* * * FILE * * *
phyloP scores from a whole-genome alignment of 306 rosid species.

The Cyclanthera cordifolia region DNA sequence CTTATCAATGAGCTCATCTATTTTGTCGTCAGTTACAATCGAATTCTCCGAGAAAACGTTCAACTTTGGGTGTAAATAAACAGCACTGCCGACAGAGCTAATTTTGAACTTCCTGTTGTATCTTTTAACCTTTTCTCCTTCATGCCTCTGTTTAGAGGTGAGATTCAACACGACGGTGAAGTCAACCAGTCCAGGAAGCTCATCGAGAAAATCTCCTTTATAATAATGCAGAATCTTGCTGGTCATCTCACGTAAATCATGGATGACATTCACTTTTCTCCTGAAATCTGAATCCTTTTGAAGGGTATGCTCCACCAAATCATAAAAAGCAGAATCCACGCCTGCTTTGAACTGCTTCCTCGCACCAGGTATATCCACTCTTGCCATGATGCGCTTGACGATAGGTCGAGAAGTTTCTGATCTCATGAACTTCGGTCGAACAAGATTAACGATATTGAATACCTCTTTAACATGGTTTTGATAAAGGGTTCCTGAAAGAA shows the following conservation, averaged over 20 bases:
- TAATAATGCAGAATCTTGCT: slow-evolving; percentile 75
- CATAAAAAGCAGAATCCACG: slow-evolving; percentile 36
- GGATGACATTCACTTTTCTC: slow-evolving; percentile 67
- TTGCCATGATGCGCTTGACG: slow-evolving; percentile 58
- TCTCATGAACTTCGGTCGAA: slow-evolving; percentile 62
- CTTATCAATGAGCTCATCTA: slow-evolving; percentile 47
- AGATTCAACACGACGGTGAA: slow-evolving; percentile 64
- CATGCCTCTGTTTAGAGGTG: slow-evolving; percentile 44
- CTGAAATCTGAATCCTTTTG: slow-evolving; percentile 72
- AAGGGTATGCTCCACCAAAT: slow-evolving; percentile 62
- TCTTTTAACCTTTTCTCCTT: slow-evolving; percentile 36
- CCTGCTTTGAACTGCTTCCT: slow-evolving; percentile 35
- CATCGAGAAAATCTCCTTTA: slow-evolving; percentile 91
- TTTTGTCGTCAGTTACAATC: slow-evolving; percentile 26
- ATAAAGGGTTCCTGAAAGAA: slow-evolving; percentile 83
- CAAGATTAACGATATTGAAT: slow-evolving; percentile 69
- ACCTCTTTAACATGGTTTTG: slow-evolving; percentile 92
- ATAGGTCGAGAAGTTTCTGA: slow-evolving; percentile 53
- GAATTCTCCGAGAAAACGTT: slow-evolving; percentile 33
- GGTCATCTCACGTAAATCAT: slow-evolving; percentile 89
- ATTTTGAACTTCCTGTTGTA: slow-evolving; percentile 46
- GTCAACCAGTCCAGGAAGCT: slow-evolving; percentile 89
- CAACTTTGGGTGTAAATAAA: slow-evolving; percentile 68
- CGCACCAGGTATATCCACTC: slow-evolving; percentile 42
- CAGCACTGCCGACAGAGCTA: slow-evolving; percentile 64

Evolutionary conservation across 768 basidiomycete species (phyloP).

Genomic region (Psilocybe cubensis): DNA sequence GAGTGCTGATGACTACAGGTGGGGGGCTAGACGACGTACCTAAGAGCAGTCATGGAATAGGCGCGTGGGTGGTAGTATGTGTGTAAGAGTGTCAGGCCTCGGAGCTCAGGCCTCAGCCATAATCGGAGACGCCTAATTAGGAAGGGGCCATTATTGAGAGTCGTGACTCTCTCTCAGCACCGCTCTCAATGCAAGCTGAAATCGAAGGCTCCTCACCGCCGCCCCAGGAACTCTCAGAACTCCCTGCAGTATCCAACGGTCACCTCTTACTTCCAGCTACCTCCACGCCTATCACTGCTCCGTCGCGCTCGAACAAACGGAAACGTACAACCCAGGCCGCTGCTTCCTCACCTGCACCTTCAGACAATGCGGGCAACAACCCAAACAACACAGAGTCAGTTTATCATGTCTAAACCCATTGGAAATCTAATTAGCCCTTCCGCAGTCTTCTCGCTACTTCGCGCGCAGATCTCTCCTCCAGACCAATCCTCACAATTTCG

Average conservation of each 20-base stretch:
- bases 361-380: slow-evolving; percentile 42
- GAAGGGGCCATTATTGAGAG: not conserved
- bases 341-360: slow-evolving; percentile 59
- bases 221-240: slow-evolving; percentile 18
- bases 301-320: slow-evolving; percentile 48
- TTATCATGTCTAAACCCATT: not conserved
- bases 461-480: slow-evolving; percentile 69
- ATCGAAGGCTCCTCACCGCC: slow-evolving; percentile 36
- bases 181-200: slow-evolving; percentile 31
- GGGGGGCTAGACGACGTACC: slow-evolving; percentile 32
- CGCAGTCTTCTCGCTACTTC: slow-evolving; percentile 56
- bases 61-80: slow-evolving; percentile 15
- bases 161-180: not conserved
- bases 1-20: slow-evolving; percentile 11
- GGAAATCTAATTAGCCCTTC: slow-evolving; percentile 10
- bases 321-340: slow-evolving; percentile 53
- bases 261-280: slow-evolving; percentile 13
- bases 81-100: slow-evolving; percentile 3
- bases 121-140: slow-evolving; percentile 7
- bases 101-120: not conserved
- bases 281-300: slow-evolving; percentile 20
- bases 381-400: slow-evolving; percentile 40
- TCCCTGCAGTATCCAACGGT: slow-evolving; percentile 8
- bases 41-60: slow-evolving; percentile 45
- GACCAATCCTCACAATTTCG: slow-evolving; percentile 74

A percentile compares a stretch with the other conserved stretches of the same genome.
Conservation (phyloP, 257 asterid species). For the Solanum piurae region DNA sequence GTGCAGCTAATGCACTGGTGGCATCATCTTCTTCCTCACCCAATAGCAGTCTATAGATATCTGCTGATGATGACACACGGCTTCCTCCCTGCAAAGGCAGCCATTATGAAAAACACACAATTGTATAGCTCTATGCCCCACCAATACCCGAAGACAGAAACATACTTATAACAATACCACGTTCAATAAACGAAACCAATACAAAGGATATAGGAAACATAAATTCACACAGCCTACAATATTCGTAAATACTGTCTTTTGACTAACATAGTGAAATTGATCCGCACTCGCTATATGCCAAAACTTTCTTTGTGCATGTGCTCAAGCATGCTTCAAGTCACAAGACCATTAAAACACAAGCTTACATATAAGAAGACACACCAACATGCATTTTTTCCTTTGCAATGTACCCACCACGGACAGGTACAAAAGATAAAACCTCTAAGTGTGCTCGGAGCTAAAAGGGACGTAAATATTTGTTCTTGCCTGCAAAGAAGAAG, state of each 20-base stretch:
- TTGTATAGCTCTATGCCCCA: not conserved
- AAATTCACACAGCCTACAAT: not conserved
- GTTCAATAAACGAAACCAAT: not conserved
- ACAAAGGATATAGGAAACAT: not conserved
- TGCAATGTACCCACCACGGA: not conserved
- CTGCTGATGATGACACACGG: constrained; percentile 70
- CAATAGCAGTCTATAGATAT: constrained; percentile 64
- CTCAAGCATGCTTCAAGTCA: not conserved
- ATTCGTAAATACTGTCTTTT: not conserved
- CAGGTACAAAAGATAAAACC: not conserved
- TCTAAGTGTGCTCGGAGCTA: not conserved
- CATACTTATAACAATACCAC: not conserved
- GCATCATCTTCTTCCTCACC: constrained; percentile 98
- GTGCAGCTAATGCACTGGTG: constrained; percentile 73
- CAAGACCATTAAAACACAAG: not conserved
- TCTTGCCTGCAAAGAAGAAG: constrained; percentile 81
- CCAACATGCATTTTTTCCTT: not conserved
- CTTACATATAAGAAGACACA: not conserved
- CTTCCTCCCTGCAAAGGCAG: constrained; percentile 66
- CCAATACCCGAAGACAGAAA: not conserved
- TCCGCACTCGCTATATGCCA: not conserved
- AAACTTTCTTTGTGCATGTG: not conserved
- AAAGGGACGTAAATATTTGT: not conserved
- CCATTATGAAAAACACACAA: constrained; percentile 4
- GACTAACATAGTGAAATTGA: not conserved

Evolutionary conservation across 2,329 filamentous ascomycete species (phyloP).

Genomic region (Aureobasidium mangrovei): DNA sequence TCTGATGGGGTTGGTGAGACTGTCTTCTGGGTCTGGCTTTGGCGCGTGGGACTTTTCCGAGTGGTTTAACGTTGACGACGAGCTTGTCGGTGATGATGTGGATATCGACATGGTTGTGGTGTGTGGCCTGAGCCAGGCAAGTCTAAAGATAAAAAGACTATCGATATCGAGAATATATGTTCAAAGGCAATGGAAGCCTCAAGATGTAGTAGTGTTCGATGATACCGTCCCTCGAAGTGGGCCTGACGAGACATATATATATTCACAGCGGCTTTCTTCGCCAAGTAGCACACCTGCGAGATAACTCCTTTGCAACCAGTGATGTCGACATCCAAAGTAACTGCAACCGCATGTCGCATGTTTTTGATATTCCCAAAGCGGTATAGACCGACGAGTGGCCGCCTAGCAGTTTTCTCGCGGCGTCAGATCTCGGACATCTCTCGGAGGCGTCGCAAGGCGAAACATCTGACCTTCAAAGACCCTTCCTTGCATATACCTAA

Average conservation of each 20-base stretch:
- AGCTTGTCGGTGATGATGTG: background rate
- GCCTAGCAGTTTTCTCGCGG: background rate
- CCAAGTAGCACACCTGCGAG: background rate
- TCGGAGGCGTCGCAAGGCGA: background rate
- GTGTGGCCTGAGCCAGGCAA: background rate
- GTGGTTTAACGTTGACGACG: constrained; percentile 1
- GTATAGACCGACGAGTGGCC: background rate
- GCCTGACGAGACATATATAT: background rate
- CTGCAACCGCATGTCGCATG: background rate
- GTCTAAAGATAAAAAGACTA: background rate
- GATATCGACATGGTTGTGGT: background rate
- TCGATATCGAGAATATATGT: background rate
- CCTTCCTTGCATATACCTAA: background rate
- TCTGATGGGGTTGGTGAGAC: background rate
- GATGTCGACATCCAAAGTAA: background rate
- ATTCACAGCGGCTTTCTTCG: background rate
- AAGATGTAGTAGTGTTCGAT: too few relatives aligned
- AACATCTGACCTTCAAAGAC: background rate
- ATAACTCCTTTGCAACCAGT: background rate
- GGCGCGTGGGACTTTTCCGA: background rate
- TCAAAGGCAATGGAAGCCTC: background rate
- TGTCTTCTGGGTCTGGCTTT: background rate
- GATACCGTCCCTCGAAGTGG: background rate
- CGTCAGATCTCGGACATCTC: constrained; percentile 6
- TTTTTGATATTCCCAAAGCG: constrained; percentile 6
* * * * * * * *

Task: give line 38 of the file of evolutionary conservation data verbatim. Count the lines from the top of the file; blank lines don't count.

- ATCGAAGGCTCCTCACCGCC: slow-evolving; percentile 36